Those of us who grew up in the middle of this century thought that Jefferson’s star could never be dimmed, much less flicker or go out. In fact, we were surprised to learn that in the early decades of the century the star had disappeared behind clouds of hostility. Theodore Roosevelt referred to our saint as a “scholarly, timid, and shifting doctrinaire” and described any cult of him as “a discredit to my country.” Roosevelt reflected the imperial mood in which America ended the nineteenth century, with naval adventurism into Cuba, the Philippines, and the Far East. The prophet of naval power at that time, Alfred Thayer Mahan (surely the only admiral who was ever the president of the American Historical Association), joined others in seeing the active government envisaged by Alexander Hamilton as the vehicle for America’s rise to the status of a world power. Henry Adams, though he did not share his fellow imperialists’ admiration for Hamilton, made endless fun of Jefferson for his belief that America could sustain a realistic foreign policy with the help of a few shore-hugging gunboats.
As the country moved from turn-of-the-century imperialism into the Progressive Era, reformers found that they, too, needed Hamilton’s strong government for the remaking of society. The leading voice here was that of Herbert Croly, who found in Jefferson’s libertarian ideals only “individual aggrandizement and collective irresponsibility.” Well into the Twenties, Americans were assured that ordinary people were incapable of conducting their own affairs in a time of rapid and necessary technological innovation. Robert and Helen Lynd, famous for Middletown (their sociological study of Muncie, Indiana), concluded that the bewildered modern housewife could not keep up with the new tools and markets she must use, and turned her over to the advice of experts to be specially created for her guidance. Walter Lippmann, in The Phantom Public (1929), claimed that the average voter could not judge complex issues involved in modern public policy, and wanted boards of experts to make the real decisions, which voters would simply ratify.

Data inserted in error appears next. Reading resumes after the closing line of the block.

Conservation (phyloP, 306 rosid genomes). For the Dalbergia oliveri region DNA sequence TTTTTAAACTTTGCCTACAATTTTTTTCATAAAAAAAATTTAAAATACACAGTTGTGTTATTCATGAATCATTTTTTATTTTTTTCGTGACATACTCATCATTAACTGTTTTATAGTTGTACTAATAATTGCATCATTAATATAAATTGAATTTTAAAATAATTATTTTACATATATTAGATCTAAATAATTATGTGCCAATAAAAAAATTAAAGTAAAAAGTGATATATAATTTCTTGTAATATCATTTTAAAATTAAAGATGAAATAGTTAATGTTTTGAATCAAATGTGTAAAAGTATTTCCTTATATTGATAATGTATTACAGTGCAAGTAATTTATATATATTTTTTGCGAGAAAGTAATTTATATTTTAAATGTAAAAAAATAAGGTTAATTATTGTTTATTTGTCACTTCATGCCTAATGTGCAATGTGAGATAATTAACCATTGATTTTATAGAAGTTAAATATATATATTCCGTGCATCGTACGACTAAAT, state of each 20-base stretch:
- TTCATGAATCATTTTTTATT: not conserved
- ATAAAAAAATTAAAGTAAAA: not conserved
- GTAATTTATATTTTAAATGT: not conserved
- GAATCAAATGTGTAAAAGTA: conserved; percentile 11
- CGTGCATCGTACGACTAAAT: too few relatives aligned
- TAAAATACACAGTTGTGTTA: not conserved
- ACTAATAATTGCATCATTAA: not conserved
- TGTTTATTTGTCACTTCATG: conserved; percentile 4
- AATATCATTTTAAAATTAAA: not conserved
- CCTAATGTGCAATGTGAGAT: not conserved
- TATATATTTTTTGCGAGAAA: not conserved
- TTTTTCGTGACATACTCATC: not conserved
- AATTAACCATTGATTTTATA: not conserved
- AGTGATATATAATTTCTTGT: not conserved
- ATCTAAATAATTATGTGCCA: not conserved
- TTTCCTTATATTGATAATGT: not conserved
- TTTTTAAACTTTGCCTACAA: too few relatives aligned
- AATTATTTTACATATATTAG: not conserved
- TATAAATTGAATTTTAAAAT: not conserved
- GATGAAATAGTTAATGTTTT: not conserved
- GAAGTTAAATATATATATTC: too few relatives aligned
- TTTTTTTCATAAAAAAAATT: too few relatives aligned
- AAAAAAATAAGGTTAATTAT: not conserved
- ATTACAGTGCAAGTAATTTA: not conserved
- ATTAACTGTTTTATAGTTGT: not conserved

It was only with the crash of the high hopes for governmental omnicompetence—it was only with the Great Depression—that a new emphasis on the plight and dignity of common people led to a resurgence of the great celebrator of the American yeoman, the plowman, the common man, the citizen. By the 1940s both political parties were invoking Jefferson—even Republicans now remembered that their own greatest president, Abraham Lincoln, called Jefferson, in his 1854 speech on the Kansas-Nebraska Act, the man “who was, is, and perhaps will continue to be, the most distinguished politician of our history.” They had discovered the whole founding dream of America in Jefferson’s words. The dedication of the Jefferson Memorial on April 13, 1943—the two hundredth anniversary of his birth—lodged him in that high stellar place where my contemporaries first encountered him. It seemed there would be no further wavering on the place of Jefferson at the center of America’s historical commitments.
Yet Jefferson’s formerly…
This article is available to online subscribers only.
Please choose from one of the options below to access this article:
Purchase a print premium subscription (20 issues per year) and also receive online access to all content on nybooks.com.
Purchase an Online Edition subscription and receive full access to all articles published by the Review since 1963.
Purchase a trial Online Edition subscription and receive unlimited access for one week to all the content on nybooks.com.
Copyright (c) 2000 by Garry Wills